From the balcony of the room, one could be atop a giant schooner challenging the 20 – 30 mile an hour winds that fill the ocean with endless whitecaps. This jagged shoreline is relentlessly wild. Rocky points hide coves within coves. The rock is sharp and granular, the beaches packed hard with fine damp sand that never dries. The tides rush in over hundreds of yards of almost flat beach, beaches nearly devoid of shells other then the mussels that have been pried loose from the nests where multitudes grow, more than one could ever harvest or eat. There are carcasses of halibut or salmon cast overboard by fisherman who must only fish with actual fishing lines. And a peculiar type of seaweed that starts with a large, hard, air-filled head, followed by a thick rope-like arm that gradually thins as it extends 10 or 15 feet.
You can run, bicycle, even push a stroller on the hard sand. The water, at less than 50 degrees would seem a deterrent to water sports. Yet Tofino is a surfer’s paradise. You can rent a board and a wetsuit, complete with boots, gloves and a hood at anyone of 20 places. There are almost always waves. Sandy beaches extend for miles. You can always find a spot to your self. I must pass as my arm tries to heal from what is either too much paddling on my last surf trip or to much surfing on the Internet.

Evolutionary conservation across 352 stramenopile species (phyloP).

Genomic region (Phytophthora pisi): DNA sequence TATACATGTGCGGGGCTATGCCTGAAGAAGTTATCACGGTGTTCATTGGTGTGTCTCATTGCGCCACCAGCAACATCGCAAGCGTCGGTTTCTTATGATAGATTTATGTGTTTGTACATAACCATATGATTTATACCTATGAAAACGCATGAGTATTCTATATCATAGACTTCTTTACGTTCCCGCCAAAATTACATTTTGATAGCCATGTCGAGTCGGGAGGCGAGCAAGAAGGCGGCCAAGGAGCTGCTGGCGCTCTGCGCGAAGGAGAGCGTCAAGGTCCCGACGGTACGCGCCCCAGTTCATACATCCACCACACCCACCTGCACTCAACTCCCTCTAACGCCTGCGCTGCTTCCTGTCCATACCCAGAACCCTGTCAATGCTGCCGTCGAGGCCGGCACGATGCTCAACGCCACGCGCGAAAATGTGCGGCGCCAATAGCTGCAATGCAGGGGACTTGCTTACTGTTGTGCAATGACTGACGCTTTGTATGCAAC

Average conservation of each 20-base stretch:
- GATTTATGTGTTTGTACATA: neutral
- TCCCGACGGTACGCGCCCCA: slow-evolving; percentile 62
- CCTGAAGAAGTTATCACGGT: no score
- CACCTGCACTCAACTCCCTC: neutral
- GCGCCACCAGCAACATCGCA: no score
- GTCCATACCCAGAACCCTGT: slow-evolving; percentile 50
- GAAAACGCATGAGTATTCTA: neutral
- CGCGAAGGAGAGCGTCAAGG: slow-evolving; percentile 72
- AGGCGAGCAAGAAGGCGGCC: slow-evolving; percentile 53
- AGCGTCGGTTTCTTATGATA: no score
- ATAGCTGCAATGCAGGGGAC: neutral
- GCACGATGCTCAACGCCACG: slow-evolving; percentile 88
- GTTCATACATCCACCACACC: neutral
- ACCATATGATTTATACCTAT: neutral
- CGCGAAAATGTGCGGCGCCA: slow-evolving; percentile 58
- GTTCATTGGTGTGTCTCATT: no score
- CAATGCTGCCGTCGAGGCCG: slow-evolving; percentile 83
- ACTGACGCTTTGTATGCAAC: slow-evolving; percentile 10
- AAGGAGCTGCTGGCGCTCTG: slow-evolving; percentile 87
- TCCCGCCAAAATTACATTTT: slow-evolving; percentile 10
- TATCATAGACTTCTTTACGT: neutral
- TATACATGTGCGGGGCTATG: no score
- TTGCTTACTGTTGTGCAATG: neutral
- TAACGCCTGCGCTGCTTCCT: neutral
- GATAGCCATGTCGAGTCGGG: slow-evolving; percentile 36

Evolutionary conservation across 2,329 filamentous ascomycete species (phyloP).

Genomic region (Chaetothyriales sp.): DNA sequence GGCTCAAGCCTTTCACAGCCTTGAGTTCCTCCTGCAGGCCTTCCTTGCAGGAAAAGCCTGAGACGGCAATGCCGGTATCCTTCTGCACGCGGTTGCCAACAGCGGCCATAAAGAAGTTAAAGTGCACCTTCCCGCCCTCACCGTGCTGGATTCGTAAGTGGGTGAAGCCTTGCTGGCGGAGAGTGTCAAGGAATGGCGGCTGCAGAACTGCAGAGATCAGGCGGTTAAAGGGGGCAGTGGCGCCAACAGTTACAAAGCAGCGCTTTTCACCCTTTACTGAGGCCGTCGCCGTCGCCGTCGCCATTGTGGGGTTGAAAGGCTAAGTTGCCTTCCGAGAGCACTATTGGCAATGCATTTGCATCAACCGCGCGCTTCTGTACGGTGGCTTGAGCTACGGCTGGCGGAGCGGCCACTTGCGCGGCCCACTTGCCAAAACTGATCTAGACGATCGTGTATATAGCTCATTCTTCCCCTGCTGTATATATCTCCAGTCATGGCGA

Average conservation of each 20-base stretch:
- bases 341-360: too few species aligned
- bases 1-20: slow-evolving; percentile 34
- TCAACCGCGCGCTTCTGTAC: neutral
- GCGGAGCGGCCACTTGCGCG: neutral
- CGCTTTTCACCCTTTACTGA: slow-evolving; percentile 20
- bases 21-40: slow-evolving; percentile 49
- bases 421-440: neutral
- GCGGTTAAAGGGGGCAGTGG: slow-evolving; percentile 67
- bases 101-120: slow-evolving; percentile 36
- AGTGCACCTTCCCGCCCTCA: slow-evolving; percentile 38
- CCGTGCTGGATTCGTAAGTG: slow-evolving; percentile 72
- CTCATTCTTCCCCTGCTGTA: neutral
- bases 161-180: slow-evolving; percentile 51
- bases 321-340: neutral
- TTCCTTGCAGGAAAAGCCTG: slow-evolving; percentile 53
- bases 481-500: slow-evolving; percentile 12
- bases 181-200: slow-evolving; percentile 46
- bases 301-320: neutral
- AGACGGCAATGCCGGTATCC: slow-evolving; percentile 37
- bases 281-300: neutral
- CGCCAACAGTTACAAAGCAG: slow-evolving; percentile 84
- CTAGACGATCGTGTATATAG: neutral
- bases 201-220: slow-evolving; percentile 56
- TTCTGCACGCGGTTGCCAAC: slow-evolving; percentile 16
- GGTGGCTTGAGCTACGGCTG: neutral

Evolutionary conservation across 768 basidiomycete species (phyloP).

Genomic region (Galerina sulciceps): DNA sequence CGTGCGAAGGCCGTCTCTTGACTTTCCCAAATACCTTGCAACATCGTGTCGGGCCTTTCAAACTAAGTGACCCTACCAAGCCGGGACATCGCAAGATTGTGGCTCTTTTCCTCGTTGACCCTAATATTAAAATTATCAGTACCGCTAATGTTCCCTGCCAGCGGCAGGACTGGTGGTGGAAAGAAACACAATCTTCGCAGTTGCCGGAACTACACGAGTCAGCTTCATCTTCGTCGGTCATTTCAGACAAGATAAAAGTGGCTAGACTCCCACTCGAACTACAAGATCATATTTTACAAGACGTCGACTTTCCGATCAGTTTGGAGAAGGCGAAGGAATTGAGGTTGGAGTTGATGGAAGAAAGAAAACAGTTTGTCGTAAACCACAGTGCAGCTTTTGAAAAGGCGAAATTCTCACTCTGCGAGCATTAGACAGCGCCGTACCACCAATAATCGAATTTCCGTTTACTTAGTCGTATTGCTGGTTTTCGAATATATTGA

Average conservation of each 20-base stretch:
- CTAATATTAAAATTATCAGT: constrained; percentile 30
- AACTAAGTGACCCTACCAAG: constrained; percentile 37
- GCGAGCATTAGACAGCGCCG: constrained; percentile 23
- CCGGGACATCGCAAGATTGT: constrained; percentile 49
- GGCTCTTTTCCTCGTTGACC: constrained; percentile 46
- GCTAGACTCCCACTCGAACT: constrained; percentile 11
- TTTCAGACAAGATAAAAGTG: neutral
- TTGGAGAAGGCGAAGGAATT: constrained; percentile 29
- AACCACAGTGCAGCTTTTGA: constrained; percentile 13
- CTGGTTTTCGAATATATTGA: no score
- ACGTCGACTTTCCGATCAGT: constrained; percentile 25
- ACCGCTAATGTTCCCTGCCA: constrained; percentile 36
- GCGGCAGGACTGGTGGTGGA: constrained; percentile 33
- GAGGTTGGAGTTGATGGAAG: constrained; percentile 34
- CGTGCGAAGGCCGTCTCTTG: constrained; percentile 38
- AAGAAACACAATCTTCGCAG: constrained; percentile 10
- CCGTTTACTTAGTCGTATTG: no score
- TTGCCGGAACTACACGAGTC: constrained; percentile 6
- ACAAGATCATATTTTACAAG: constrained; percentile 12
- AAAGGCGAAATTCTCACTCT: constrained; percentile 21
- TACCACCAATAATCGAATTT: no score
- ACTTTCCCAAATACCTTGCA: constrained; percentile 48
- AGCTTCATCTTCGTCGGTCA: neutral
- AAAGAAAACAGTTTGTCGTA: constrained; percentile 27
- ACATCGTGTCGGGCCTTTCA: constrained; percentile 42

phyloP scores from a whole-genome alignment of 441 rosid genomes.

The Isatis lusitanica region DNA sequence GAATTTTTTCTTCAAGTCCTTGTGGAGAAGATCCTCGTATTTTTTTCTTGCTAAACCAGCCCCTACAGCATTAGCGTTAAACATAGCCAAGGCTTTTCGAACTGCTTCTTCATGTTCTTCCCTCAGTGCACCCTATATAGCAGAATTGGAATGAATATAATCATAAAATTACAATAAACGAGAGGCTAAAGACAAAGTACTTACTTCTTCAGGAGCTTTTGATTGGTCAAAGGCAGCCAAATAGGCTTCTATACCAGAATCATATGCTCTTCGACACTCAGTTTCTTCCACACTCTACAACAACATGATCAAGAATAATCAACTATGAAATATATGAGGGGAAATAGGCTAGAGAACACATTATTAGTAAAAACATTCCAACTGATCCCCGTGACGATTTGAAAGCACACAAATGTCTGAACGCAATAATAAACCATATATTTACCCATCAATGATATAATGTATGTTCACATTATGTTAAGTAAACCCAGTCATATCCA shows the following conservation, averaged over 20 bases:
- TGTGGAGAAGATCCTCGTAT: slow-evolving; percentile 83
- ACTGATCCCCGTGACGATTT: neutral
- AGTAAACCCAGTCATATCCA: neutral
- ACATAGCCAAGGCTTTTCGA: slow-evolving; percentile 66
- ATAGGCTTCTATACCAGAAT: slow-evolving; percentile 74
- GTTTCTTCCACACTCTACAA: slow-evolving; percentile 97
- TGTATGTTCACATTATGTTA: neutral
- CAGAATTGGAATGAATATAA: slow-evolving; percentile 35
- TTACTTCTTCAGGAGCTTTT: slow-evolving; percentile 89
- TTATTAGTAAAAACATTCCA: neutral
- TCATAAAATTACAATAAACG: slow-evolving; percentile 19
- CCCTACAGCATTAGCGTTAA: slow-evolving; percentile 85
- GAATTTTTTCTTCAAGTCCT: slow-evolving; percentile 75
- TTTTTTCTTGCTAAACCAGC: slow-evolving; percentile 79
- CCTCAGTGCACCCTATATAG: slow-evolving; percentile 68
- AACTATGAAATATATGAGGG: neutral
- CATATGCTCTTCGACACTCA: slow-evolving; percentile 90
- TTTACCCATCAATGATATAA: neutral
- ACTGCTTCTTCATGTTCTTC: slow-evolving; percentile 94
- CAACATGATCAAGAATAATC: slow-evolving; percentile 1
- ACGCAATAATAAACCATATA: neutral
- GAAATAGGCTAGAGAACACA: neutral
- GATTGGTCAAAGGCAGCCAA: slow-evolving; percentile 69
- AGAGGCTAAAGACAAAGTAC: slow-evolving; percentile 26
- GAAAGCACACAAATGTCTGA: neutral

I take a long time to slow down. And the empty space of unstructured days reveals a deep well of exhaustion. Exhaustion layered upon itself. Exhaustion that rests deep down upon my soul. Exhaustion left unrecognized. It is easier for me to push a little harder than to slow down. It is a habitual pattern, learned from my father and then re-patterned by me into my very own obsession.
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